You know that whatever happens in Vegas is supposed to stay there, right? Today’s Vegas-located Nice Price or Crack Pipe FJ might just let you take your experiences outside the city limits. That is, if its price and condition aren’t too much of a gamble.
Someone else’s work is always a gamble, especially when you’ve been provided with far too little information so as to judge the quality of that work. Such was the case with yesterday’s 2003 BMW 540i Wagon, a car that came with an added manual gearbox and supercharger on the engine, but also with an utter lack of description as to how that work was done.
Where are the receipts? Or, at the very least the comprehensive build thread that inevitably accompanies such fanatically followed niche-mobiles?
Alas, it was not meant to be. Also not meant to be was a win at the car’s long-standing eighteen-grand asking price as it fell in a can’t-argue-with-that 83% Crack Pipe loss.
At what point does a car’s patina take over? Is there a fine line between a well-aged, lived-in look and something that the neighbors will complain to the HOA about you parking in the driveway?
This 1973 Toyota Land Cruiser seems well on its way from that favorite jeans scruffy look to full-on hobo encampment under the freeway overpass grungy. It’s not that it’s dirty, it’s just looks worn, as though it’s been driven in the desert every day for the past few decades. And you know what? Apparently it has.
It’s described in its ad has having been owned by the same family for 25 years and to have been dutifully maintained by them during that time. Now they’re apparently done with it and are ready to move on even if the FJ itself isn’t quite ready to let go.
Being an inanimate object, it probably doesn’t really care whose butts are in its seats, but it’s still sad to consider it a cast off after quite so long. The ad says that it still starts and runs like a sewing machine, and that the frame is sound and rust-free. Maybe they’re just not “into it” any more.
Sadly, that same rust-free claim can’t be said of the bodywork, although the surface rust and somewhat rumpled look simply just adds to the car’s charm. There’s a hardtop and doors, plus a soft top for when you want to go soft on the top. Also included is a garage winch for storing the hard roof when it’s not on the car. It’s like the three-season porch of auto-dom.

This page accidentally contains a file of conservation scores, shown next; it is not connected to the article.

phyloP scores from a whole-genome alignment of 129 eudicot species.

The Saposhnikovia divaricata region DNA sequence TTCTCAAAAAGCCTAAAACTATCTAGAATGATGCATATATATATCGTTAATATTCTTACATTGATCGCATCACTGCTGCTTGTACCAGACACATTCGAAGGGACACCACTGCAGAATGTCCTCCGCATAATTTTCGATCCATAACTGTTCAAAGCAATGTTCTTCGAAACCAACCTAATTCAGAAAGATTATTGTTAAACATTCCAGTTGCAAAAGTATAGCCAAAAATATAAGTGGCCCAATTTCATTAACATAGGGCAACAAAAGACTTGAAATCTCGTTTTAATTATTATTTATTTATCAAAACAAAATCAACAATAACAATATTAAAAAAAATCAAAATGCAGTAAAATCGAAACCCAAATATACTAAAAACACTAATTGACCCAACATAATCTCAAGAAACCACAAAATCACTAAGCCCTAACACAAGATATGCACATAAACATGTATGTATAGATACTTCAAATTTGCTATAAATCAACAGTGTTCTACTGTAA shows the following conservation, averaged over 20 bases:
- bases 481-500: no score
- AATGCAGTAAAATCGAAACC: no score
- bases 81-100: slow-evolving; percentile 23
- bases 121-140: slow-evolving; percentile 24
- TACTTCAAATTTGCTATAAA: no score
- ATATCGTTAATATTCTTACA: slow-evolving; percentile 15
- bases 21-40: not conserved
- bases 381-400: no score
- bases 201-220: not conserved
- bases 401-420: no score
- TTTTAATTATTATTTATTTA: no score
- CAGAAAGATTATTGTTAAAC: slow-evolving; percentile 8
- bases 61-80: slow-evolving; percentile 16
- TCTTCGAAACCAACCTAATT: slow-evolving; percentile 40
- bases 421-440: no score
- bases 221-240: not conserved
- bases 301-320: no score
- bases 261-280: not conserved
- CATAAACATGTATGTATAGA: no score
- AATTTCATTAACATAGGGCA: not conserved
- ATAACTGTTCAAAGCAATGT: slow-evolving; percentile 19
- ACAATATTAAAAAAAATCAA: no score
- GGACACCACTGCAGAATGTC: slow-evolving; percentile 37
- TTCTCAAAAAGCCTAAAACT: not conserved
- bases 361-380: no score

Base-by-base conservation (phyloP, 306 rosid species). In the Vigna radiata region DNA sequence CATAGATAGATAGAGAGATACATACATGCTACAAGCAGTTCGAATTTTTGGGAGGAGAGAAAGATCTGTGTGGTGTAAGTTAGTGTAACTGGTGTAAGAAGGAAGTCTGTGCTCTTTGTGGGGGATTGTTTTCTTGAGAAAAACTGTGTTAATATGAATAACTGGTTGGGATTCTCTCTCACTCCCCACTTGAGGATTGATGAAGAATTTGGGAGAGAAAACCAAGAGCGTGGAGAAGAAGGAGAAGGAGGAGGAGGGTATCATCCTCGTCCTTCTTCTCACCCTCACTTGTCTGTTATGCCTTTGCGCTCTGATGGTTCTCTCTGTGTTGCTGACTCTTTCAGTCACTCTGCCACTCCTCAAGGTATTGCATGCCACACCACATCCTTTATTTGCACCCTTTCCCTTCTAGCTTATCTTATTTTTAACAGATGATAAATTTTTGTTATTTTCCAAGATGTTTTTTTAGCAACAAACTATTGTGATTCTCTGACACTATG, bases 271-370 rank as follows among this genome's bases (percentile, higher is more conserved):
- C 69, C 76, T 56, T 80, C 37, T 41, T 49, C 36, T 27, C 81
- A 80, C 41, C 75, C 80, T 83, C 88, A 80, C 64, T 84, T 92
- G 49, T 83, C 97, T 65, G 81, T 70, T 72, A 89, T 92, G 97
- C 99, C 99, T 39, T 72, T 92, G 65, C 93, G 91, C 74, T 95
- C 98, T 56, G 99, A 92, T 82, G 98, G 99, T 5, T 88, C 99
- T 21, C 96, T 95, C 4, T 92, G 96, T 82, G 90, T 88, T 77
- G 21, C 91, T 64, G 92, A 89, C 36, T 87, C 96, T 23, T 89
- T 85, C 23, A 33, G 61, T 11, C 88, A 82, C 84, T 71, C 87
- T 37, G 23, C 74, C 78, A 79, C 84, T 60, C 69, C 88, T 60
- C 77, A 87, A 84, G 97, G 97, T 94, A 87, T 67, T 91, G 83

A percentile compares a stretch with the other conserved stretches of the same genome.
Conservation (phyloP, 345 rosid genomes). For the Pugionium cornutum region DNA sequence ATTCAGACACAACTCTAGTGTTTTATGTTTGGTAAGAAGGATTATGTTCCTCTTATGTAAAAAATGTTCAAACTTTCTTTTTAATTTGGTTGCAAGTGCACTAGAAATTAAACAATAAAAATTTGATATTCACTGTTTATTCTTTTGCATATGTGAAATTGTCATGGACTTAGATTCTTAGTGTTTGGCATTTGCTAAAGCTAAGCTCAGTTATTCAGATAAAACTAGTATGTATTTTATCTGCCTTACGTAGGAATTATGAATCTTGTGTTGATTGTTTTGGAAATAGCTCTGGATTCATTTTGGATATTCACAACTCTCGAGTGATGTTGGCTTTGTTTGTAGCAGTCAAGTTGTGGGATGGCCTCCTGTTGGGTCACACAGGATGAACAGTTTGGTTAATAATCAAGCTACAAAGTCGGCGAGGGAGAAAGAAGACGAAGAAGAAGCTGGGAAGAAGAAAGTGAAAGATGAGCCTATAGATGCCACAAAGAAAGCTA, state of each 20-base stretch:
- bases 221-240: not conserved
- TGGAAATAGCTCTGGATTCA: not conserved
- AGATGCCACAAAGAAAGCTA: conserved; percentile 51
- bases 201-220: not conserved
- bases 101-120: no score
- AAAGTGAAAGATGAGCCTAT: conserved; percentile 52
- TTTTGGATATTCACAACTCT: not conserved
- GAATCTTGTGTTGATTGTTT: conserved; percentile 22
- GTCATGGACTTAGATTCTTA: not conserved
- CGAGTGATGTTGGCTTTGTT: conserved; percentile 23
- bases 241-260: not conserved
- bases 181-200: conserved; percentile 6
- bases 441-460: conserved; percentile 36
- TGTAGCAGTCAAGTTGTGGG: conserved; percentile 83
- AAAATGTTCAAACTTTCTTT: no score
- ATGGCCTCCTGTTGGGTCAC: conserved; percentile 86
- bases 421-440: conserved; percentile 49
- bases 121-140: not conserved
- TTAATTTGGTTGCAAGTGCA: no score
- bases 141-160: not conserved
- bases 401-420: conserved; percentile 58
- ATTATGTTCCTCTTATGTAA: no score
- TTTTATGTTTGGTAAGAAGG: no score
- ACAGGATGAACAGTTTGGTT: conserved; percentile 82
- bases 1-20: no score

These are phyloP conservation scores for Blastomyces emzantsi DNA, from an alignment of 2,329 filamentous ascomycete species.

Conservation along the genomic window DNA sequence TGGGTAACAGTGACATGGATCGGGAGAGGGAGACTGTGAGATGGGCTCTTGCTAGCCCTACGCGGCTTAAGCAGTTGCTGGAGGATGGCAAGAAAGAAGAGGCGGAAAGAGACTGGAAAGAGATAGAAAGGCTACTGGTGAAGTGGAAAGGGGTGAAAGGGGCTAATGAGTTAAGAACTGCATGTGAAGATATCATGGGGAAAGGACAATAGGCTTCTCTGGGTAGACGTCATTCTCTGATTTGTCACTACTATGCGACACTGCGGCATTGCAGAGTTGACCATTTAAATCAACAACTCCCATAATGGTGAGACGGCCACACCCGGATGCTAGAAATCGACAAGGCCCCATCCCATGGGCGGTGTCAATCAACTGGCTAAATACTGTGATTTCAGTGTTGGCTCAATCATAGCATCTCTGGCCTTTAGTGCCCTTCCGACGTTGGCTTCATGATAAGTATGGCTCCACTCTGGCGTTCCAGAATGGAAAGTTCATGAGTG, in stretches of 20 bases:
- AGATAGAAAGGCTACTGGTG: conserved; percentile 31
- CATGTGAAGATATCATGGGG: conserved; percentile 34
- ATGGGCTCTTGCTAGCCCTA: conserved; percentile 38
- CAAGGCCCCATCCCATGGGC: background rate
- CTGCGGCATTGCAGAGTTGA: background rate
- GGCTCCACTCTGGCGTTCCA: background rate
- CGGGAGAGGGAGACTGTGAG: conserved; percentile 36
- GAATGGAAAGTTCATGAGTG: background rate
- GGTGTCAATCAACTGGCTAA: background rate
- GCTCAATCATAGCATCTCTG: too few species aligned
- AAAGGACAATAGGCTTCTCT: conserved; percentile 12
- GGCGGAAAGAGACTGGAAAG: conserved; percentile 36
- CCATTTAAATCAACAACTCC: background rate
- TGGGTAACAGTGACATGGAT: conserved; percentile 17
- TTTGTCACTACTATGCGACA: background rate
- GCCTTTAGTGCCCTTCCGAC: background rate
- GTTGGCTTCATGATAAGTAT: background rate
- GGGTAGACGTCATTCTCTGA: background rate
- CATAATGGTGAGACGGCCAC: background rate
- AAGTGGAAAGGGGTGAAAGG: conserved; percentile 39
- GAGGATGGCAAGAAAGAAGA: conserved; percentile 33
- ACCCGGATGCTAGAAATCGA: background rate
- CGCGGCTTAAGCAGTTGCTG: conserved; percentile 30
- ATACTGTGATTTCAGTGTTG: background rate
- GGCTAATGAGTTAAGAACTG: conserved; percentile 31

The ad says there’s 75,000 miles on the clock, however the picture of the gauge cluster shows 54,456 on the car’s five-barrel odometer. It also shows that the legend for the speedometer reads “SPEED mph” in the same font as the odo, and that’s pretty neat.
That’s about the only thing that is neat, or tidy, about the car. There’s rubber diamond plate on the front floorboards, and I’d not like to think what’s under there—probably a floor but you never know. The addition of a radio is comical both in practical application as these things are so noisy a radio would be hard pressed to make an aural dent, and in the fact that it’s an eighties Ford unit which wouldn’t necessarily be your fist choice, but was probably something that was just laying around.
Mechanically, there seems to be nothing amiss, the 3.9-litre six seemingly being complete. That’s backed up by a three-speed stick and part-time 4WD. Drum brakes do stopping duties at each corner.
The asking price for this original and well-worn FJ is $12,000. If you’re thinking that’s a lot for an old Land Cruiser, have a look at this one at more than three times the asking, and found by VentoGT, and then decide.
Okay, time’s up! You now have the opportunity to vote on this patina’d FJ and that $12,000 asking. What do you think, does that seem like a deal to slip into something so comfortably worn-in? Or, for that kind of money, would you prefer something that less likely to give you lockjaw when you drive it?
H/T to Vic-ch for the hookup!
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